Botanical Studies (2008) 49: 127-137.
Corresponding author: E-mail: email@example.com; Tel:
Water relations, hydraulic conductance, and vessel
features of three Caragana species of the Inner Mongolia
Plateau of China
Jing LI, Yu-Bao GAO*, Zhi-Rong ZHENG, and Zeng-Lu GAO
College of Life Science, Nankai University, Tianjin 300071, P. R. China
(Received June 20, 2007; Accepted November 21, 2007)
From early May to late September 2005, diurnal and seasonal changes in water relations, hy-
draulic conductance, vessel features, photosynthesis (DCA), transpiration (DCE), and water use efficiency
(WUE) were studied in the field for three Caragana species¡XC. microphylla Lam, C. davazamcii Sancz and
C. korshinskii Kom¡Xgrowing in different habitats in the Inner Mongolia Plateau of China. The three species
were generally exposed to severe environmental drought during most of the growing period. Among them, C.
korshinskii had the largest vessels and specific hydraulic conductivity (K
) in one-year-old twigs while the low-
est were recorded in C. microphylla. All three species had the highest K
in the summer and the lowest in the
spring. For the three species, the best leaf water status occurred in the autumn indicated by the largest diurnal
mean leaf water potential (£Z
) and the lowest leaf relative water deficit (RWD) while the severest leaf water
stresses occurred in the spring. Caragana microphylla had larger £Z
than the other two species, and the lowest
as well as the largest RWD occurred in C. korshinskii. The lowest RWD were found in C. davazamcii. The
three species had the largest DCA and DCE in the autumn while the lowest values occurred in the spring for C.
microphylla and C. davazamcii. Caragana korshinskii had the lowest DCA and DCE in the summer, which re-
sulted in a decrease in soil water loss. Leaf stomatal conductance (g
) and transpiration rate (E) were found to
be correlated to hydraulic conductance in soil-leaf continuum (G
) more closely than K
in one-year-old twigs.
Generally, the seasonal changes in G
were in accordance with those of DCA and DCE, with the exception of
C. davazamcii, which had the largest G
in the spring. Among the three species, C. davazamcii had the high-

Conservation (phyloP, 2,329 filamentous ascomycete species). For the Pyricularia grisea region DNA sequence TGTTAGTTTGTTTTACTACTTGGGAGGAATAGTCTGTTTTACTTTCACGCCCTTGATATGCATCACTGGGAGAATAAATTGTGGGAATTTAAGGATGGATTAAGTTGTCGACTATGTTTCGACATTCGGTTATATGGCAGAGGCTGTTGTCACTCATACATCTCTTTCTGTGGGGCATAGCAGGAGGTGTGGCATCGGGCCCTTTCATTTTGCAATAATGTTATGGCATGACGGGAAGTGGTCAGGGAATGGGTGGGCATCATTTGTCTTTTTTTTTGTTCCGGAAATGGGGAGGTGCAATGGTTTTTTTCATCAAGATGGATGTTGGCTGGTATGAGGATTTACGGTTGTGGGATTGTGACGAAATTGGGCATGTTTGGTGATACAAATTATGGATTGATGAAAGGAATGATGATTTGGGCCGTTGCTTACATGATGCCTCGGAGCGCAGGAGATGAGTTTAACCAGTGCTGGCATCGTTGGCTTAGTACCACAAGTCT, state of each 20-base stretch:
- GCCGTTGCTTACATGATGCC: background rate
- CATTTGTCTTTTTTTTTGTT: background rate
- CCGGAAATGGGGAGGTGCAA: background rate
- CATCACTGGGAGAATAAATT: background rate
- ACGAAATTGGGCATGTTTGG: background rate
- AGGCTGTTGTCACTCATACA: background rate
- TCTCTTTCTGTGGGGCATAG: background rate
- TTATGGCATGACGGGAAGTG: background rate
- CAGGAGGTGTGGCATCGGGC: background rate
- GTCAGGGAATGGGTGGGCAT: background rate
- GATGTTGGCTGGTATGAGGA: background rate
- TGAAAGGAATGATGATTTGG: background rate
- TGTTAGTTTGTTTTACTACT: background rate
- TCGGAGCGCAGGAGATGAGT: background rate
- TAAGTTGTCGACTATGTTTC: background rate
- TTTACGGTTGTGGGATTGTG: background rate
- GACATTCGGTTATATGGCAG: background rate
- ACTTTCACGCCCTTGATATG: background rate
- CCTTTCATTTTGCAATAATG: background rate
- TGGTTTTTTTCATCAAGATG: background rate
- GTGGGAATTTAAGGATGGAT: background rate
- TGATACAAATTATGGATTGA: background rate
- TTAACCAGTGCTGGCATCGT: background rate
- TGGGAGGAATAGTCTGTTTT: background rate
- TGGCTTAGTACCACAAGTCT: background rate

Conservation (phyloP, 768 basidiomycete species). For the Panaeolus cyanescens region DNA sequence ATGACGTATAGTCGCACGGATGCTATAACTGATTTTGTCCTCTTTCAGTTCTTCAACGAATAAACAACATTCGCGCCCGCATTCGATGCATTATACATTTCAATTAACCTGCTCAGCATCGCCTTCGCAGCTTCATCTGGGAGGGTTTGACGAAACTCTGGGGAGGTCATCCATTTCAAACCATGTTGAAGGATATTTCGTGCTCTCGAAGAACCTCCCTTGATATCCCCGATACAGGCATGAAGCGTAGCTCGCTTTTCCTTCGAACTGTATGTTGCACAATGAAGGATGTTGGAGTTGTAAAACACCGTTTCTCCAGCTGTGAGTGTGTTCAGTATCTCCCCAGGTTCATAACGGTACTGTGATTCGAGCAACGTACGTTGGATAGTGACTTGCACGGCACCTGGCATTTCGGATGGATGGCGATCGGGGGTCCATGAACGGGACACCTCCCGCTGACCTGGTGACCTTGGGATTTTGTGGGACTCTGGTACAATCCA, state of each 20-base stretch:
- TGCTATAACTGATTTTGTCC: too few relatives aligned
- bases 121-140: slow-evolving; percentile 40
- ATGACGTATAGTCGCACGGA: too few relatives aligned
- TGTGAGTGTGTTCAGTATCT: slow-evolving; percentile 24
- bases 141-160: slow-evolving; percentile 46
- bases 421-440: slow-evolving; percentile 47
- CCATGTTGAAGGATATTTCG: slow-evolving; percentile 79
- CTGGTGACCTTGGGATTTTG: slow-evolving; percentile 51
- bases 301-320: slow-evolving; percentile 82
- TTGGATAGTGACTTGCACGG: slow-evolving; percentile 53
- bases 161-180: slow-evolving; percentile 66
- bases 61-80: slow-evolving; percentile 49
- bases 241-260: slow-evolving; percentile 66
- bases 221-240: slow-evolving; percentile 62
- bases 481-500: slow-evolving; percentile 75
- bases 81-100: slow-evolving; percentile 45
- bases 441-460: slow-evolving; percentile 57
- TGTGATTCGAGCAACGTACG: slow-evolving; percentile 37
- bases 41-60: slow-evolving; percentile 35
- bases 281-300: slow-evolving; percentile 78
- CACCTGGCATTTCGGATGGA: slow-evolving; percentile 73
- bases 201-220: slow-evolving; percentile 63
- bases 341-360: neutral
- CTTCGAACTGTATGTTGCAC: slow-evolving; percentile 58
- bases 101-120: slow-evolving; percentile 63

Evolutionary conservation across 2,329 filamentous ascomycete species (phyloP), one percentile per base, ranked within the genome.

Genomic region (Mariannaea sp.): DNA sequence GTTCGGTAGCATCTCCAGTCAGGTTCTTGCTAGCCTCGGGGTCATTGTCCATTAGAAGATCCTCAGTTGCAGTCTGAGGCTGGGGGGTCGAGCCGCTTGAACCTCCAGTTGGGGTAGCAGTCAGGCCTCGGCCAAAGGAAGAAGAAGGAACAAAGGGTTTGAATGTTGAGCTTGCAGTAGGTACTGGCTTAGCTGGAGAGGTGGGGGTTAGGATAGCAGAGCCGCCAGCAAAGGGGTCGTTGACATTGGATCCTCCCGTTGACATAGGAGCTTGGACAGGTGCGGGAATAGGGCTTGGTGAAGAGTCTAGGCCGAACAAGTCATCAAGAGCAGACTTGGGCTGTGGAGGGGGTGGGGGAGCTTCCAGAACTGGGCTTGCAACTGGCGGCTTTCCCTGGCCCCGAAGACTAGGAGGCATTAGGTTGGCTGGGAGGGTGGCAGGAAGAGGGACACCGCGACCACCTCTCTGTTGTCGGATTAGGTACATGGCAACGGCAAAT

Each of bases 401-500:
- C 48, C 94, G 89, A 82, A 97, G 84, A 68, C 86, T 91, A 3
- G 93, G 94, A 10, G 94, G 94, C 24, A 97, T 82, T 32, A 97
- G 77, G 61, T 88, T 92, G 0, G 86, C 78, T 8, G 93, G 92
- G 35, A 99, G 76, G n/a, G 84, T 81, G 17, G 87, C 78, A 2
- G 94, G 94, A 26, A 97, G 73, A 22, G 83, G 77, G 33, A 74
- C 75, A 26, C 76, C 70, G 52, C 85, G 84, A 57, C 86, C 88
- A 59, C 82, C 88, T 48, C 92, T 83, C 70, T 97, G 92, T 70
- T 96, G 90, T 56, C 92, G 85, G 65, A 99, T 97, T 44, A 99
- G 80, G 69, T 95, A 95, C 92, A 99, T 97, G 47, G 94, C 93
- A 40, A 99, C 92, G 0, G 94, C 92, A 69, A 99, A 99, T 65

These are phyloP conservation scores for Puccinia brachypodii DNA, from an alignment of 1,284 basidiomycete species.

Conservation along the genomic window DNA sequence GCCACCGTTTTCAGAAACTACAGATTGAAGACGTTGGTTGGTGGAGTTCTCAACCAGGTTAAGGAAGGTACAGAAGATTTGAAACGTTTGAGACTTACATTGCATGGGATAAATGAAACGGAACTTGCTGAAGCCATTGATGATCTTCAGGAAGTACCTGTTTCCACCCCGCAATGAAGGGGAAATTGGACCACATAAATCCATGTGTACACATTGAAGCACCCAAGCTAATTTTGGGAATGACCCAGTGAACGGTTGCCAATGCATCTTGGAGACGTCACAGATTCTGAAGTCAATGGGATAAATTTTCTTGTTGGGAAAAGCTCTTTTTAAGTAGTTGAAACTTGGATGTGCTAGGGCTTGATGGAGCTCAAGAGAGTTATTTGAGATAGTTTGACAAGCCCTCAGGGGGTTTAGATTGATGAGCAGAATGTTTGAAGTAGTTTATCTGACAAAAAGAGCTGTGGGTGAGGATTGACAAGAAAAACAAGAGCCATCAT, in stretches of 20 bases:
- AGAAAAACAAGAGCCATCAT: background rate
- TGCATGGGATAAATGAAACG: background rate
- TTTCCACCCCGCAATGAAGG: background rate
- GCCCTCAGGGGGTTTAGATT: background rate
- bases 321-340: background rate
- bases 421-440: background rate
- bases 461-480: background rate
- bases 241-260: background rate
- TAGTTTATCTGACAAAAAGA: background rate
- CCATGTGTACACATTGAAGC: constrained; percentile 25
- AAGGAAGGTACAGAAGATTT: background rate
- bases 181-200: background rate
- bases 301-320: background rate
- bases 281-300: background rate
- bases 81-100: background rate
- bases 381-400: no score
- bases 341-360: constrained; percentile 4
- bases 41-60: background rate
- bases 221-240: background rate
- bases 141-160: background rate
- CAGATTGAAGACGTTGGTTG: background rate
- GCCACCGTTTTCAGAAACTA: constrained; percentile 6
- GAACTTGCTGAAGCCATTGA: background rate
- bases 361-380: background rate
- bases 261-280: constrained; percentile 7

est values of seasonal mean DCE and G
, and the lowest drought resistance during the growing period, which
was in line the higher soil water content in its habitat. In the spring, despite the high soil water content, C.
microphylla had the greatest resistance to the leaf water deficit raised by the low G
. In the autumn, the great-
est drought resistance occurred in C. korshinskii, which was exposed to the severest water stress due to low
soil water content. By analyses of seasonal changes of K
as well as their relationships with leaf gas
was approved to be more important than specific subportions (one-year-old twigs in this study)
in terms of leaf water supply.
Keywords: Caragana davazamcii; Caragana korshinskii; Caragan microphylla; Diurnal and seasonal change;
Growth rhythm; Hydraulic conductance; Leaf gas exchange; Vessel size.
Numerous studies have been done on plant water
relations over a long time period (Kramer, 1983;
Zimmermann, 1983; Holbrook and Putz, 1996; Donovan
et al., 2001), and it is widely recognized that plants
can regulate their transpiration by decreasing stomata
conductance in response to water deficit (Sperry, 2000).
In addition to the traditional theory that the signals of
chemicals like abscissic acid (ABA) (Ackerson and Radin,
1983; Zhang and Davies, 1987, 1990; Tardieu and Davies,
1992) can drive stomatal regulation, hydraulic signals
are being recognized as another mechanism (Fuchs and
Livingston, 1996; Meinzer et al., 1995, 1997; Borghetti et
al., 1998; Tausend et al., 2000).
There is substantial evidence that stomatal behavior
is positively correlated with hydraulic conductance of
the soil-leaf continuum (G
) in diverse plant species
and growth forms (Meinzer et al., 1990; Sperry and
Pockman, 1993; Irvine et al., 1998; Bond and Kavanagh,
1999; Sohan et al., 1999; Comstock, 2000; Sperry, 2000;
Hubbard et al., 2001). Such a close relationship between
vapor and liquid phase conductance results from an active
response of stomata to G
. When G
increased by partial defoliation or shading, stomatal
) and transpiration of the untreated foliage